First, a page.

• Question: What else can Gene therapy be use for (other than cancer)?

    Asked by icedancer to Gioia, Iain, Jo, Leo, Mariam on 25 Jun 2010 in Categories: . This question was also asked by fayeandcoral.
    • Photo: Gioia Cherubini

      Gioia Cherubini answered on 17 Jun 2010:

      Hi icedancer,

      to be honest, Gene Therapy wasn’t initially thought for cancer. The idea of Gene Therapy was that since at the basis of genetic diseases (for example cystic fibrosis, haemophilia and Duchenne muscular dystrophy) there is the mutation in one gene, the disease could be in principle cured by giving the normal form of the gene. The best vectors to deliver the “curative” gene inside the cells are viruses, because they evolved in million of years to be more efficient at inserting their DNA into the infected cell. A big problem of Gene Therapy for monogenetic diseases is that the gene is mutated in ALL the cells of your body, making it hard to deliver the right gene to ALL the cells for ALL your lifetime.
      Later on, the realisation that also cancer is a genetic disease, even if more mutated genes are involved, made researchers think that Gene Therapy could be used also for the treatment of cancer. Infact, in this case only tumours cells have the mutated genes and in addition, the ultimate goal is to kill them, so you would need the expression of the right genes only for a limited amount of time in limited amount of cells.
      Ops, this answer is a bit lengthier than I wanted!
      If you are interested in Gene Therapy, here it is a useful link: http://www.ornl.gov/sci/techresources/Human_Genome/medicine/genetherapy.shtml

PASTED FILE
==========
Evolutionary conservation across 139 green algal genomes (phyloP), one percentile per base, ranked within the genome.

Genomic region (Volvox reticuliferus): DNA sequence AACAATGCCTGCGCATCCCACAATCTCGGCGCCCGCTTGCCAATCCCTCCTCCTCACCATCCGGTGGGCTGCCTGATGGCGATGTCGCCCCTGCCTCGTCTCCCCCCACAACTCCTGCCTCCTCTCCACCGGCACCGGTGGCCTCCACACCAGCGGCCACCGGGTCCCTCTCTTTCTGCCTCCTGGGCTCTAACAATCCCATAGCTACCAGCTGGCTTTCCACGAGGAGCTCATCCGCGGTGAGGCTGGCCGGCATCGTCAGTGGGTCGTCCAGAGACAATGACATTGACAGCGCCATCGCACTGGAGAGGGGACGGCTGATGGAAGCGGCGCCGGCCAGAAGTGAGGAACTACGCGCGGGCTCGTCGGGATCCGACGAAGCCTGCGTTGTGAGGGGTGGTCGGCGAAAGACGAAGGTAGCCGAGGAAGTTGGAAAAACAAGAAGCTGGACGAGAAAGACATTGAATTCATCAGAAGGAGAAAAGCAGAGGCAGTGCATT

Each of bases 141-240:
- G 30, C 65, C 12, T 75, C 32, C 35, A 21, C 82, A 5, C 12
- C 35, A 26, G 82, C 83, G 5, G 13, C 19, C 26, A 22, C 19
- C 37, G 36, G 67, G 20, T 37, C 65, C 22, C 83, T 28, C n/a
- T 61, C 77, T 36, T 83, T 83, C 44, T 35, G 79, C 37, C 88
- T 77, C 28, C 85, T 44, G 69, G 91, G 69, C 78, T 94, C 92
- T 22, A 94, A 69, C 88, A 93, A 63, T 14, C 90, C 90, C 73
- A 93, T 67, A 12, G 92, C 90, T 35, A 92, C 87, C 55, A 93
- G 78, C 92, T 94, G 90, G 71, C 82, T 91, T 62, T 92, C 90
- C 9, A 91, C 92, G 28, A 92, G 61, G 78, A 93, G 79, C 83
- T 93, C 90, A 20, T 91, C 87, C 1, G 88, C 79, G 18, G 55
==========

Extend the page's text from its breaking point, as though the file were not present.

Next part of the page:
• Photo: Joanna Watson

      Joanna Watson answered on 18 Jun 2010:

      As the genes are the instructions for the whole body, in the future, gene therapy could probably be used for lots of things – like making people immune to certain diseases perhaps?

      I don’t know many gene therapies that are currently being used or tested, but there are some gene therapy treatments for Parkinson’s disease that are currently being tested to see whether they work and there is a trial of gene therapy for cystic fibrosis too. The other scientists might know of more.

    • Photo: Mariam Orme

      Mariam Orme answered on 22 Jun 2010:

      In theory, gene therapy could be used to treat any disease that occurs because of genes that are faulty. This would include pretty much any disease that isn’t caused by bacteria or viruses or some other pathogen. So the potential uses for gene therapy are huge.

    • Photo: Iain Moal

      Iain Moal answered on 24 Jun 2010:

      Gene therapy has been used on many different genetic illnesses, including cystic fibrosis, sickle-cell anemia, Parkinsons disease, Huntingtons disease and some blindnesses.

    • Photo: Leo Garcia

      Leo Garcia answered on 25 Jun 2010:

      Gene therapy is hoped to be used to treat diseases caused by problems in the genes, like cystic fibrosis, haemophilia and muscular dystrophy. For all of these, those, it is still early days for gene therapy, as it such a complex and difficult process. However, people are doing research into it every day, and progress is being made: